How Gig Economy Workers, aka Freelancers, Can Save for Retirement

A recent study says that close to half of Americans expect to retire with no money

If you work for a steady paycheck, chances are you have part of your paycheck regularly automatically deposited into a retirement account. However, “giggers,” who can’t afford to save or lack fiscal discipline, face a rough retirement road.

Bigstock-Young-man-holding-a-trash-bin--26453660A recent study from GOBankingRates says that close to half of Americans expect to retire with no money and have less than $10,000 saved for retirement. For the one in three workers who do “on demand” work—driving for Lyft or Uber or getting odd jobs through apps like TaskRabbit— the retirement savings numbers are even worse. According to Intuit and Emergent Research, on-demand gig workers will total 92 million in the next four years, making up 43% of the workforce by 2021.

The New York Post’s recent article, “How to save for retirement if you work in the gig economy,”says that 27% of workers, whose gig job is the main source of income, have nothing saved for retirement and 21% have less than $1,000, according to Betterment’s Gig Economy and the Future of Retirement report. The online investment company surveyed 1,000 US gig workers aged 25 and older, half of whom rely on their gig economy job as their primary source of income and half who supplement a full-time job with a side job.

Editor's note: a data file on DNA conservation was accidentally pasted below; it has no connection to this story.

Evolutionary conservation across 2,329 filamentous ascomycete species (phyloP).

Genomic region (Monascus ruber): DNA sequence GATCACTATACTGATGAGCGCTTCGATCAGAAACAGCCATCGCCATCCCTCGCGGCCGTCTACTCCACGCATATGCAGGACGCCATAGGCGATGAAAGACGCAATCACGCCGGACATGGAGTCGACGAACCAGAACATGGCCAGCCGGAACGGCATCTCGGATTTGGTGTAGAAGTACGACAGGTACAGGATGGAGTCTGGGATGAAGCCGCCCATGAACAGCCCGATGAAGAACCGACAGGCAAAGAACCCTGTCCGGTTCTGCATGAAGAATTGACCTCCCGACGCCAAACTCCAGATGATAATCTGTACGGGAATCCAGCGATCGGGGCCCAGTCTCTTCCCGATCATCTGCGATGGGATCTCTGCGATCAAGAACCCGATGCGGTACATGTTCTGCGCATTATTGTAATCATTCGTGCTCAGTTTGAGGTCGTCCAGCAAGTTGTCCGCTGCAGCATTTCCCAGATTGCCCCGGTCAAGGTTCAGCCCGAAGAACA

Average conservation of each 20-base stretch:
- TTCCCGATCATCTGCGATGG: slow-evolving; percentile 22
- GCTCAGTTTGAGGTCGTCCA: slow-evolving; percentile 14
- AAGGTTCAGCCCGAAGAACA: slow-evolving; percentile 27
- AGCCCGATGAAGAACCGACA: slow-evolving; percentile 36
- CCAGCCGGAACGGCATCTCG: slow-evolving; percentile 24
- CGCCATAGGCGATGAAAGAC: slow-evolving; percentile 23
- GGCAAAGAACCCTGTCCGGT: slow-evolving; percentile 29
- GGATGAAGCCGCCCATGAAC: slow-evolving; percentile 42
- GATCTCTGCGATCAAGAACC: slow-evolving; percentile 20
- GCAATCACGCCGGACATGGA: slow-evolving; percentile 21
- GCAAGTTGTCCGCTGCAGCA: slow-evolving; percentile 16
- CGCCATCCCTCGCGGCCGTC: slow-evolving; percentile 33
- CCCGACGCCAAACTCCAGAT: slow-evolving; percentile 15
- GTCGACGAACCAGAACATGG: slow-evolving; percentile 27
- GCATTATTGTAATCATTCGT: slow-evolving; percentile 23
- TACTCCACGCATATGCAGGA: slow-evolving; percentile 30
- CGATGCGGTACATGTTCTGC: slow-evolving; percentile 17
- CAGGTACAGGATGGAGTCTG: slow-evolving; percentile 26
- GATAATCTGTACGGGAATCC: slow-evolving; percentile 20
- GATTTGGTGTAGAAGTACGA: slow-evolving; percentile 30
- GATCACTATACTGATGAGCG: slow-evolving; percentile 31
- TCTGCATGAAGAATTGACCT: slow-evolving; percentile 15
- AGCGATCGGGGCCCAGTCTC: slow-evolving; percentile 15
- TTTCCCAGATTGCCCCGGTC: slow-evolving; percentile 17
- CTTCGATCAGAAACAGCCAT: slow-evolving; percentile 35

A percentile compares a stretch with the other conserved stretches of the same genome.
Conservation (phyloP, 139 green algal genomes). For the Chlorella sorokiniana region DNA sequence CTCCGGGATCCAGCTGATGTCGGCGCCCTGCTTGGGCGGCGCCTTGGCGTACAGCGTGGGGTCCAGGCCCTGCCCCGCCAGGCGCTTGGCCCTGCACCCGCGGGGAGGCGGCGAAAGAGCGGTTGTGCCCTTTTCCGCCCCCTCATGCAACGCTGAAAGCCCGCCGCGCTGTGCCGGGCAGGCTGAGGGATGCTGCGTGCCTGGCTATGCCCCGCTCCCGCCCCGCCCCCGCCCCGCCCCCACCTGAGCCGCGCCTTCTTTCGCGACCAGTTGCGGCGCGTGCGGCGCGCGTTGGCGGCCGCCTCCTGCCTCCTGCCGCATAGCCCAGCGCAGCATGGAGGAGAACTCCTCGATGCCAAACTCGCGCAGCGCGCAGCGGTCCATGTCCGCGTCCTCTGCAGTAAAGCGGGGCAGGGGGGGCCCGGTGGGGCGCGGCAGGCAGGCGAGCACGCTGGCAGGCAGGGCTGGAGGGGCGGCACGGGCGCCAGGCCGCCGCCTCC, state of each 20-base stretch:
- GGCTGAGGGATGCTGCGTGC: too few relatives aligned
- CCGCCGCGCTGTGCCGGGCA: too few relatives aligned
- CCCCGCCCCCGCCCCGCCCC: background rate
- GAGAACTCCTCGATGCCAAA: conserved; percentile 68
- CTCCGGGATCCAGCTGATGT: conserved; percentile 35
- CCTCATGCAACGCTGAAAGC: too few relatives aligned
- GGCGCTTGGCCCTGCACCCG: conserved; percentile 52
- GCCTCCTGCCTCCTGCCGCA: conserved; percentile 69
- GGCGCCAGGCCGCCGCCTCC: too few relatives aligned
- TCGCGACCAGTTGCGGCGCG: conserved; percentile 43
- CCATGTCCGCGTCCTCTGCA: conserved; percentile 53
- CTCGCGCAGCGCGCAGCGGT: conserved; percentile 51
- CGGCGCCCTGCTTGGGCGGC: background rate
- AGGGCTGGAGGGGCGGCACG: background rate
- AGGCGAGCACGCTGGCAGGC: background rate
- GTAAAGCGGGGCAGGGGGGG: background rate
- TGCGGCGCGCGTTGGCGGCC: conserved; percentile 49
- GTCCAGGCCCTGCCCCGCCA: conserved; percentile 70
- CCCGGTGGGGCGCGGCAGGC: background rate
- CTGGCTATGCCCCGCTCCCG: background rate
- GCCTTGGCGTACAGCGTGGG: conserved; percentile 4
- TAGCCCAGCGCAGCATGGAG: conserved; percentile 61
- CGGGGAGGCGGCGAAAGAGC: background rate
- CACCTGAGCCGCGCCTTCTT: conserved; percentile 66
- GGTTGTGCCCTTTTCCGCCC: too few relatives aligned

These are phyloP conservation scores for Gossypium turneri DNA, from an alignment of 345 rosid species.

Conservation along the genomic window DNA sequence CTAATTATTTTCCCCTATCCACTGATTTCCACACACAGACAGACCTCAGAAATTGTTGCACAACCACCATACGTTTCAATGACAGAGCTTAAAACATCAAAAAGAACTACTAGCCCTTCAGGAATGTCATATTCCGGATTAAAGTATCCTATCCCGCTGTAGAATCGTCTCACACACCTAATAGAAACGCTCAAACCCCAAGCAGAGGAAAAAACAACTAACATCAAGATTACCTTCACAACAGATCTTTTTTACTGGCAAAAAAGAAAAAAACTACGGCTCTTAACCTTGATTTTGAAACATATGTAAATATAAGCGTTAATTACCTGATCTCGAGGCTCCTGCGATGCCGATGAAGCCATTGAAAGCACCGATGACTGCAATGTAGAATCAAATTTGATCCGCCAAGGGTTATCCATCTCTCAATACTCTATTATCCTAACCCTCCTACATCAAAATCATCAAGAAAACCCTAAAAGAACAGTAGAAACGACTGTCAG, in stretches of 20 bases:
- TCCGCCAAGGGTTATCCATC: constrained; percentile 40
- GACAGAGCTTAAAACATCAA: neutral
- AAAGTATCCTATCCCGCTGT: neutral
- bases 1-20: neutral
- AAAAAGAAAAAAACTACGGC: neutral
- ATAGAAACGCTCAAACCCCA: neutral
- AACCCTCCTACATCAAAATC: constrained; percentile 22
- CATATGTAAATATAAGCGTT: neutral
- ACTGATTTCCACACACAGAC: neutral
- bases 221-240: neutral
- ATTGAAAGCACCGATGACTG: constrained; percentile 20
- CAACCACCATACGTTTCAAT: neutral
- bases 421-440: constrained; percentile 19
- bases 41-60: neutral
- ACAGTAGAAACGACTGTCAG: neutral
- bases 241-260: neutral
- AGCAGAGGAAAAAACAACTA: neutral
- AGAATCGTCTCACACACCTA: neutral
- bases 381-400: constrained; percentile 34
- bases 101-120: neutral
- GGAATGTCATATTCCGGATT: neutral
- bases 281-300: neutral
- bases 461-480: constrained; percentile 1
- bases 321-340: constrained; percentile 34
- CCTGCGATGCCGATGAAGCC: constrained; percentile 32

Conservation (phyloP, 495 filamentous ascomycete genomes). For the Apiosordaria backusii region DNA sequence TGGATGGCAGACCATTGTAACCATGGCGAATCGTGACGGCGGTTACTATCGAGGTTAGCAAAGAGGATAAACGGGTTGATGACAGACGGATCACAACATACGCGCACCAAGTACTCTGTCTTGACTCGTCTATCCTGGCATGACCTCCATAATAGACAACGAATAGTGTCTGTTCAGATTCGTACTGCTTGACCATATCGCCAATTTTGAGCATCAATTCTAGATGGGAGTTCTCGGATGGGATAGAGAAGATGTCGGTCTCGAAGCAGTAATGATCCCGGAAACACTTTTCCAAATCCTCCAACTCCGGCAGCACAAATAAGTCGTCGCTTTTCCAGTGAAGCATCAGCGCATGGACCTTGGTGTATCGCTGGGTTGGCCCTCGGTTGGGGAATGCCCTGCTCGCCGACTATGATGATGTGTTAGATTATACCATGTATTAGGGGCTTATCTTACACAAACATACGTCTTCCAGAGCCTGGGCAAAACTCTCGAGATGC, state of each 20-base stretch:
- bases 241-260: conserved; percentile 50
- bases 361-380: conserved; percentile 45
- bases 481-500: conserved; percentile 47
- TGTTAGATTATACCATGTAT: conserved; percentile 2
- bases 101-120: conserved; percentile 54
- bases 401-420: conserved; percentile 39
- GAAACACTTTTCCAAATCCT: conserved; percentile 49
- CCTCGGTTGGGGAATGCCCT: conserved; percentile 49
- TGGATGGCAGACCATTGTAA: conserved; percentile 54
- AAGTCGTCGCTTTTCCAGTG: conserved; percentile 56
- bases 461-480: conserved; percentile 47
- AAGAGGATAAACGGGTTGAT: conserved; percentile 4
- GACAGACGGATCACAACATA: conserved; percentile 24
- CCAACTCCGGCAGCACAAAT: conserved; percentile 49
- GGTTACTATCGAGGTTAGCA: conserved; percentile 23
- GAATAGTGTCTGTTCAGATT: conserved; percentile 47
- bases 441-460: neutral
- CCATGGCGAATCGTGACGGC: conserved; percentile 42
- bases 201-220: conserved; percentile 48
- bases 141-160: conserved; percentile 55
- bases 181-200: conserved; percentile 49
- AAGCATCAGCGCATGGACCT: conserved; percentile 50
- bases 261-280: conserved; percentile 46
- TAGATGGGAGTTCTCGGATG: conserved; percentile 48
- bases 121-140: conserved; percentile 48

About 70% of full-time “giggers” say they’re unprepared to maintain their current lifestyle during retirement.  A total of 20% anticipate that they’ll keep picking up gig work, even after they are supposed to be “retired.”  A total of 12% of those with full-time jobs will keep their side-hustle, after they’ve “retired” from their 9-to-5 jobs to make ends meet.

The issue is that most gig workers (61%) are using their side jobs to pay off debt, which stacks up to more than $10,000 for almost half of them. They are not working for or planning for the future.  Since so many are self-employed, it’s their responsibility to plan a retirement account, compared to those who work for a company who may have a 401(k) set up for them.

The Betterment report noted that gig workers are tech-savvy when it comes to managing their side jobs, but they’re not using the same technology to take care of their finances. While 59% use a digital platform for work, just 19% use an automated savings tool or app to save money. Can you believe that 42% of them store their cash at home? Those dollars aren’t growing, or even earning compound interest.

If you earn your main income through gig work, here is some financial advice: take the initiative today. Analyze your bank accounts (assets) and debt—credit cards, school loans, auto loans or leases, etc. Set up aRoth IRA (individual retirement account) or a SEP IRA (simplified employee pension) and start funding it. Even if you can only put away a little bit each month, every little bit helps.

Reference: New York Post(May 18, 2018) “How to save for retirement if you work in the gig economy”